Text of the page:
The scholastic year is divided into three terms, for which the tuition is as follows:
High School. College.
Fall term—October 2 to December 22 $30 $35
Winter term—January 2 to March 26  $25 $35
Spring term—March 26 to June 20  $25  $30
Per Term
Class exercises, two hours per week $4.00
Class exercises, three hours per week $6.00
Class exercises, five hours per week $8.00
Normal Course 20.00
The tuition in the Art Department is $15 per term; half term $10.
Students entering for any special art study are permitted to take others that may  seem desirable or necessary, without additional expense.
For special single studies, other than Art or Physical Culture, per term. $12.
All dues are payable in advance.
     The demand for a boarding department has led to the erection of the "Josephine  Louise House," named in honor of the beloved founder of the College. The building is  situated on Washington avenue, directly opposite the College grounds, and was  opened for the reception of students in October, 1894. It is provided with the most  approved appliances for the care and comfort of its inmates. Steam heating is used  throughout, and, in construction, every sanitary precaution has been taken.
     Owing to the increasing number of boarding students, it has been found necessary to  secure another building for their accommodation ; this will be ready for occupancy at  the opening of the session, October, 1899.
    The care of the students are intrusted to competent matrons and resident teachers,  who will maintain correspondence with parents or guardians whenever necessary or  desired.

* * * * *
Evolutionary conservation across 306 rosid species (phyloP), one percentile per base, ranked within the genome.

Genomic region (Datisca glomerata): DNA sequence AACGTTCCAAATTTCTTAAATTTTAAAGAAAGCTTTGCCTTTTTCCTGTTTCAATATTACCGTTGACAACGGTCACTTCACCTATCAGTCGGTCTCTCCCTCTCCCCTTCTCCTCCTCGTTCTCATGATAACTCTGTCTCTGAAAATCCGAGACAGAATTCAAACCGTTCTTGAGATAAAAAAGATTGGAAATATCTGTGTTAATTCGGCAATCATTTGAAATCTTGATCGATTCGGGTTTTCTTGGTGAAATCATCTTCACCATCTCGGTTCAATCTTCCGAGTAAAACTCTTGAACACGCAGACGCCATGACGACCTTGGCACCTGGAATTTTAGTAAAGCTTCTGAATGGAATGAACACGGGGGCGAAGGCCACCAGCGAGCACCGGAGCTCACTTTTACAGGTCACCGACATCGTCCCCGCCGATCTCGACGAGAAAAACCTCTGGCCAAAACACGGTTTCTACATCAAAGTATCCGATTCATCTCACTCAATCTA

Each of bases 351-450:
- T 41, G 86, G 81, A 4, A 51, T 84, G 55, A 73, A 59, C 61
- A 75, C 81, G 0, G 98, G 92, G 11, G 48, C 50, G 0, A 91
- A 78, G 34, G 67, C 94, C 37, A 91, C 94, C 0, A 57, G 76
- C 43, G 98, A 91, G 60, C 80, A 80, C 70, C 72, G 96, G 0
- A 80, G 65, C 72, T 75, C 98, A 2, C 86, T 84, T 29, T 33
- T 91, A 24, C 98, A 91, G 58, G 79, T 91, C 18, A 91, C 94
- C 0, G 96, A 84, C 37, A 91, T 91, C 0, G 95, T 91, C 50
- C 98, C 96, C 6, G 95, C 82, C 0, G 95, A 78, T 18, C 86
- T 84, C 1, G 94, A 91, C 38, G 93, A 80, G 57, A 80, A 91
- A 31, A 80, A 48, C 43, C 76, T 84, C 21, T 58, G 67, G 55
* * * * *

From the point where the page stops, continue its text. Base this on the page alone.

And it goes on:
Charges for board, $60 per term; for the College year, $180.
     This charge contemplates the placing of two students in each room. In case the  space is not required, a student may occupy a room alone, but will be charged $75 a  term; $225 for a College year.
     This does not include tuition.
     Washing extra, at reasonable rates.
     Boarding students are not received for a shorter period than a full term.
     Each student will furnish her own napkins, towels, mosquito bar and bedding.
     In consideration that rates have been placed at the lowest prices consistent with  good board and accommodations, all charges must be paid promptly in advance. No arrangements can be made for a shorter period than one term.
     The students in the boarding department are subject only to such rules as are found  necessary to their proper care and security, and requisite for the successful  prosecution of their studies. No exceptions, therefore, can be made in the case of  special students desiring special privileges. The wishes and instructions of parents,  in each case, are recorded and followed so far as is consistent with the general  regulations.
     Application for rooms should be made before September 15, or earlier, if possible.
For further particulars address
Miss Alice Bowman, Lady in charge.
     Prompt attendance is required at meals, chapel exercises, and all classes.
     Rooms will be cleaned by the servants once each day. The students should make up  their own beds and keep their rooms in good order at all times.
     All complaints or requests for special service mu st be made to the lady in charge.  Servants are not permitted to comply with requests from students.
     Quiet lady-like behavior is required at all times, but is especially necessary at table  and in the halls.
     Meals will be served in rooms only in case of sickness and at a charge of ten cents  for each meal. In case of continued sickness a special nurse may be employed at the  student's expense.
     No meals or entertainments may be given in student's rooms without special  permission.
     A student must not go out walking alone, but always in company with a teacher or  another student; whenever she desires to leave the home, except as her college work  requires, special permission must be obtained.
     No student will be permitted to go out in the evening, except in company with a  suitable chaperone, who must call for her and return with her. Permission to go out,  and receive callers will be given only for Friday evenings, or such other evenings as  immediately precede a school holiday. All others must be devoted to study or rest. All  students are required to be at home on Sunday evenings. Exceptions to this rule will  be made only for imperative reasons.
     All students should attend religious services in their respective churches once each Sabbath.